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Observations Yankee Doodling

The key to longevity

BMJ 2012; 345 doi: https://doi.org/10.1136/bmj.e6456 (Published 25 September 2012) Cite this as: BMJ 2012;345:e6456
  1. Douglas Kamerow, chief scientist, RTI International, and associate editor, BMJ
  1. dkamerow{at}rti.org

Can we help people live longer with better medical care?

Almost six years ago, in my first Observations column for the BMJ, I wrote that the secret to a longer life is something that doctors can do very little to affect: patients’ level of education.1 It seems that not much has changed.

As I write this, the lead story on the front page of the New York Times announces (yet again) that poorly educated Americans die younger than those who have had more schooling; now, however, it also seems that the life expectancy of those lacking a high school diploma is actually getting shorter.2 This raises the previously unimaginable possibility that at least some part of a generation of children could actually die younger, on average, than their parents.

The Times article cited a recent study by S Jay Olshansky and colleagues that found that US men and women with less than 12 years of education in 2008 had life expectancies similar to US adults in the 1950s and 1960s.3 Further, when you include race as a factor, the disparities between the life expectancy of white people with 16 or more years of education and that of black people with 12 or fewer years are even greater: 14 years for men and 10 for women.

This brings up an interesting question. Is education actually a fundamental cause of better health and longer life, or is it just a marker for other, well described risk factors, such as smoking, poor diet, and inadequate healthcare? If education and other social factors are fundamental causes, then can we hope to improve longevity by focusing only on medical risk factors?

In medicine we are used to thinking of risk factors as the “behind the scenes” mediators of disease and death. We officially track the leading causes of death by disease, as recorded on death certificates. The US Centers for Disease Control and Prevention publishes the list of the leading causes of death every year, starting with heart disease and moving through cancer, chronic lung disease, stroke, injuries, and the rest. But the CDC also acknowledges that the “actual” causes of death are the risk factors for those diseases: smoking, poor diet, lack of exercise, and so forth.4

Some sociologists look at it differently. They argue that “risk factor epidemiology” is on the way out. They see social conditions—education, occupation, and income, the components of what used to be called “social medicine”—as the fundamental causes of health inequality and the keys to improving longevity.5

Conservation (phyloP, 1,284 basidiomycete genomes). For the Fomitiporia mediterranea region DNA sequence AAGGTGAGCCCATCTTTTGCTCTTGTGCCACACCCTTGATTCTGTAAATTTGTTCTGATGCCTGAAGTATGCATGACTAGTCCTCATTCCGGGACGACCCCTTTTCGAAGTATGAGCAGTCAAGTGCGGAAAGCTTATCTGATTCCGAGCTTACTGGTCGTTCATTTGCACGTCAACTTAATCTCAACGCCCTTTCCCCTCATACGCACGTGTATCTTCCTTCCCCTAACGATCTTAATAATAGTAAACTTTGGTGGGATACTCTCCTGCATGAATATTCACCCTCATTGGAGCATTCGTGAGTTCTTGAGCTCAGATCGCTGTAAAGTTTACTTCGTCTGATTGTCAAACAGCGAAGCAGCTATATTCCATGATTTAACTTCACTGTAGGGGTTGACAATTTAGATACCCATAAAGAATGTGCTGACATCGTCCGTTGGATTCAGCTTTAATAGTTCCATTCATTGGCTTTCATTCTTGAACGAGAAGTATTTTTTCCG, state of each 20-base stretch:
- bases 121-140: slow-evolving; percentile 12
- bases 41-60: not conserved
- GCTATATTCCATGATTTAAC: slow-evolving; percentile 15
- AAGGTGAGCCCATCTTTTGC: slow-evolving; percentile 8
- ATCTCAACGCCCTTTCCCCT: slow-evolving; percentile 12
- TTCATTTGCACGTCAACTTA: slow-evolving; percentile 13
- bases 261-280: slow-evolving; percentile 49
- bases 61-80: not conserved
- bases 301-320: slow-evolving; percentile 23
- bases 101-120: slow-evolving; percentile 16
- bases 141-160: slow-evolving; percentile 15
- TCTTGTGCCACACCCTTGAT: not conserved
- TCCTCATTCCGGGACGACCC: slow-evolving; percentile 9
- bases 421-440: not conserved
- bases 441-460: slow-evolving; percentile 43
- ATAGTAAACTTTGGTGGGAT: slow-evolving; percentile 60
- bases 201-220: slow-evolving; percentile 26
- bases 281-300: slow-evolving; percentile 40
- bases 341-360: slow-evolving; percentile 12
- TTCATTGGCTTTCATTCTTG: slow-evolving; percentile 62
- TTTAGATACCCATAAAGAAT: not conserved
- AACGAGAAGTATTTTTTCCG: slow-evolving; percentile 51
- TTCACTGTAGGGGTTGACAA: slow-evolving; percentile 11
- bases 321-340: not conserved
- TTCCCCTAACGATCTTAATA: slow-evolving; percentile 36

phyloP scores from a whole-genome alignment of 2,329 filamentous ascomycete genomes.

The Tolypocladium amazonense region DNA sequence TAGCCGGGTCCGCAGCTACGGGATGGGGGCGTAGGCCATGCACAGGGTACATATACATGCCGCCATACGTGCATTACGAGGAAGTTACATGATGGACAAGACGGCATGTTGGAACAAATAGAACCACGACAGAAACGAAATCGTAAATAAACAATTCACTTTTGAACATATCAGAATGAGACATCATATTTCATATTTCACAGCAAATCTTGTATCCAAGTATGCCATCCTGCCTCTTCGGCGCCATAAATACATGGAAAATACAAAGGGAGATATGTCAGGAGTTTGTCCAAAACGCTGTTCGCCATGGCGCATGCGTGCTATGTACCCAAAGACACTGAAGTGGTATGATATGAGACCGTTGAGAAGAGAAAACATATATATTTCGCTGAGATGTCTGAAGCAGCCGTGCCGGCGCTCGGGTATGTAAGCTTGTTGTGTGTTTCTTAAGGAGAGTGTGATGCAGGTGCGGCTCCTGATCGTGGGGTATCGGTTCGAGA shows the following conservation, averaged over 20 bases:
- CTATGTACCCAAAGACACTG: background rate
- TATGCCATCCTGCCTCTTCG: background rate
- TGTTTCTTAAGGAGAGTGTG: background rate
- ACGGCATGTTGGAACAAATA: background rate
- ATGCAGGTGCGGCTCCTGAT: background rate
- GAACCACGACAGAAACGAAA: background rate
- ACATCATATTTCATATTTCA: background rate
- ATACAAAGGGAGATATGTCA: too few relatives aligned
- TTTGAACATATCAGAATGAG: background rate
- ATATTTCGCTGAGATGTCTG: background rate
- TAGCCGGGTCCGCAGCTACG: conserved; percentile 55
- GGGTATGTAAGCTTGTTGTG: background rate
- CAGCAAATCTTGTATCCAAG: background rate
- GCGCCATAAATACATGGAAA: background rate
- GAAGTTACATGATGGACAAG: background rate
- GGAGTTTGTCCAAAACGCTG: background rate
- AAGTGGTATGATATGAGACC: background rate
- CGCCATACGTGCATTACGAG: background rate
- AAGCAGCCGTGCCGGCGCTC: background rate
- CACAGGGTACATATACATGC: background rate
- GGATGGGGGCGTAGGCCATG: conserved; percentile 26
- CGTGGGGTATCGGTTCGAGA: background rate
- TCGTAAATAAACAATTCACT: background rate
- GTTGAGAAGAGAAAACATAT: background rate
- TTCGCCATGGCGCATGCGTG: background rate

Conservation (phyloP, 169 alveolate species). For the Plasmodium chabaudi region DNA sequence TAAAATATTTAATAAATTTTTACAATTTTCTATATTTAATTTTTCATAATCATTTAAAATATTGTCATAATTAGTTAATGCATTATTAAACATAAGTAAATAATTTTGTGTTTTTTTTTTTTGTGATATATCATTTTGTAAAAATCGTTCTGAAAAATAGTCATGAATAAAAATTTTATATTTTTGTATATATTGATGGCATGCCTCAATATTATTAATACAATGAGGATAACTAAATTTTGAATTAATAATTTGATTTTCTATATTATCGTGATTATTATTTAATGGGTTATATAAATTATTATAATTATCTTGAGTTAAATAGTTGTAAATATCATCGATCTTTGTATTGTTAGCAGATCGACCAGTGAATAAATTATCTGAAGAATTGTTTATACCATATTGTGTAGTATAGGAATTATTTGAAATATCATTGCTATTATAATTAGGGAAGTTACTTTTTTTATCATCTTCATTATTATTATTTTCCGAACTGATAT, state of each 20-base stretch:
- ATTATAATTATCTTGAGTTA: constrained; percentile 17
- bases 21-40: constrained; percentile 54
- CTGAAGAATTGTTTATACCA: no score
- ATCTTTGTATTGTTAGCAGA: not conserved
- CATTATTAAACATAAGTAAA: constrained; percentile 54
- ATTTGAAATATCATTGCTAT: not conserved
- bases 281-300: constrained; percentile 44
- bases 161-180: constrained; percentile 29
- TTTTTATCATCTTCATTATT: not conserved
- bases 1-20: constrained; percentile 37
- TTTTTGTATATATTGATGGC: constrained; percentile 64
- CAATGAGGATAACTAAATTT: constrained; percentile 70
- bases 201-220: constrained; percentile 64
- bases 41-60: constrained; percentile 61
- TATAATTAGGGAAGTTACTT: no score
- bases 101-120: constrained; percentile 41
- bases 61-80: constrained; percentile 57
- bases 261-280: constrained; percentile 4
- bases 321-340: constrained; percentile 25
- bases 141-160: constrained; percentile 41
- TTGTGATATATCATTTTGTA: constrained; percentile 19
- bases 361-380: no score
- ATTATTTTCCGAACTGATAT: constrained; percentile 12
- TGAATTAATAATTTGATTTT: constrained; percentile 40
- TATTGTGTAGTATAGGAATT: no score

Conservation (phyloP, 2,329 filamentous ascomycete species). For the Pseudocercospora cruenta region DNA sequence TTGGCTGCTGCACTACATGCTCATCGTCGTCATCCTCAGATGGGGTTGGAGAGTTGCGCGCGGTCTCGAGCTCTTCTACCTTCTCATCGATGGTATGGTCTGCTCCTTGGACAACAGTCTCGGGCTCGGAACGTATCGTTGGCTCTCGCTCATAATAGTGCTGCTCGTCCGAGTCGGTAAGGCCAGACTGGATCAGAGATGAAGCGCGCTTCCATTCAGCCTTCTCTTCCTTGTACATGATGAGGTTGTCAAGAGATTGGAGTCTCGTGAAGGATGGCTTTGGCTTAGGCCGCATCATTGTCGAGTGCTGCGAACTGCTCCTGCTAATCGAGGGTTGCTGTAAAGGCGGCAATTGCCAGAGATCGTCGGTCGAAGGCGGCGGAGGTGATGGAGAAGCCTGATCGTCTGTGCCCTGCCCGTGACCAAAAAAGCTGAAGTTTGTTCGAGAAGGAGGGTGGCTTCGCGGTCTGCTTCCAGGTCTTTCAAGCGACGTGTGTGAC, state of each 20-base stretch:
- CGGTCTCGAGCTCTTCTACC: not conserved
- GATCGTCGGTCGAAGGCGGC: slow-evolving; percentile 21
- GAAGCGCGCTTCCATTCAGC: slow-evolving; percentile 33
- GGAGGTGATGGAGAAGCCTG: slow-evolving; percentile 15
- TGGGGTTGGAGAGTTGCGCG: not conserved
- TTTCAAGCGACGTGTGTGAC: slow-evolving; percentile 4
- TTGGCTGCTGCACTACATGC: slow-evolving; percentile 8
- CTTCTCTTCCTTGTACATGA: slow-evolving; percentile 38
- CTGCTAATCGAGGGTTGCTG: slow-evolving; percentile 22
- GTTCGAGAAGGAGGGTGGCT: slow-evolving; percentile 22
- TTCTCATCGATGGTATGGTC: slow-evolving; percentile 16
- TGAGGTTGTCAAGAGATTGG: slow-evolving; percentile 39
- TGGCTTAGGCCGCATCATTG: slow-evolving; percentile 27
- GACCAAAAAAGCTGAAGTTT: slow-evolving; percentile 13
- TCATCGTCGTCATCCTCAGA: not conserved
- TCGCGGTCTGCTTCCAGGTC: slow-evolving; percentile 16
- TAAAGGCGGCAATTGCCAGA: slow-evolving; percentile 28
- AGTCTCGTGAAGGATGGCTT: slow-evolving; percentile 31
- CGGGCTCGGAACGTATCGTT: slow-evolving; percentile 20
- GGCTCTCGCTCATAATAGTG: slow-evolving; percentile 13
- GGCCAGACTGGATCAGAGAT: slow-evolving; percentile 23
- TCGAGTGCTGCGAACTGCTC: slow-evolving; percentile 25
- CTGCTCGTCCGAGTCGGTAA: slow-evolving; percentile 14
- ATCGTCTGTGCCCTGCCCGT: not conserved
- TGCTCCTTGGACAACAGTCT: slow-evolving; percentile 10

Obviously, people do die from diseases, and diseases don’t arise directly from poor social conditions. Poverty does not actually inflict people with heart disease or cancer. There have to be mediators, so the question really is which mediators are more explanatory—traditional medical ones (smoking, for example) or socioeconomics.

One telling argument in favor of socioeconomic status as a fundamental cause of health inequalities is the changing nature of the “medical” risk factors over the years despite the persistence of the association between health status and socioeconomic status. Overcrowding and poor sanitation led to deaths from infectious disease among poor people 200 years ago. Fixing these conditions ended deaths from cholera, typhoid, measles, and diphtheria but did not eliminate the relationship between socioeconomic status and health status.5 It is now mediated through smoking, bad diet, and other behavioral and environmental risk factors.

Similarly, poor access to healthcare is seen as an extremely important risk factor for health status and something that can explain much of the relationship between low socioeconomic status and curtailed longevity. Yet providing free healthcare for all, which has been implemented in many countries, has not necessarily reduced the relationship between socioeconomic status and mortality, which has persisted despite universal healthcare.6

To come back to the newspaper headlines that motivated this musing, what should our response be to yet more evidence that educational (and racial) differences account for increasing disparities in life expectancy? In the US, at least, we take a largely individual approach to improving health, trying to get people to stop smoking, exercise more, see their doctor to get flu shots, and so forth. Maybe it is time to heed the advice of sociologists and move beyond standard risk factors to try to get at the fundamental causes of ill health in the community.

This means providing population based interventions that do not depend on individual resources and actions. Immunizations in schools and workplaces, not in doctors’ offices. Fluoridation of tap water rather than toothpaste. Even passing and enforcing the dreaded regulations to ensure safe housing, cars, and environment rather than enjoining individuals to watch their children, drive safely, and clean up their individual spaces.

The big (and frightening) conclusion to all this is that without improving education and economic status we probably have little hope of closing the longevity gap. It is frustrating to those of us in individual healthcare, because it doesn’t seem to be anything we can do much about, as doctors at least. Maybe, however, we can affect change as citizens— or at least as voters.

This is a message of perhaps particular relevance in the US, as we look forward to the November election, just a few weeks away.

Notes

Cite this as: BMJ 2012;345:e6456

Footnotes

References

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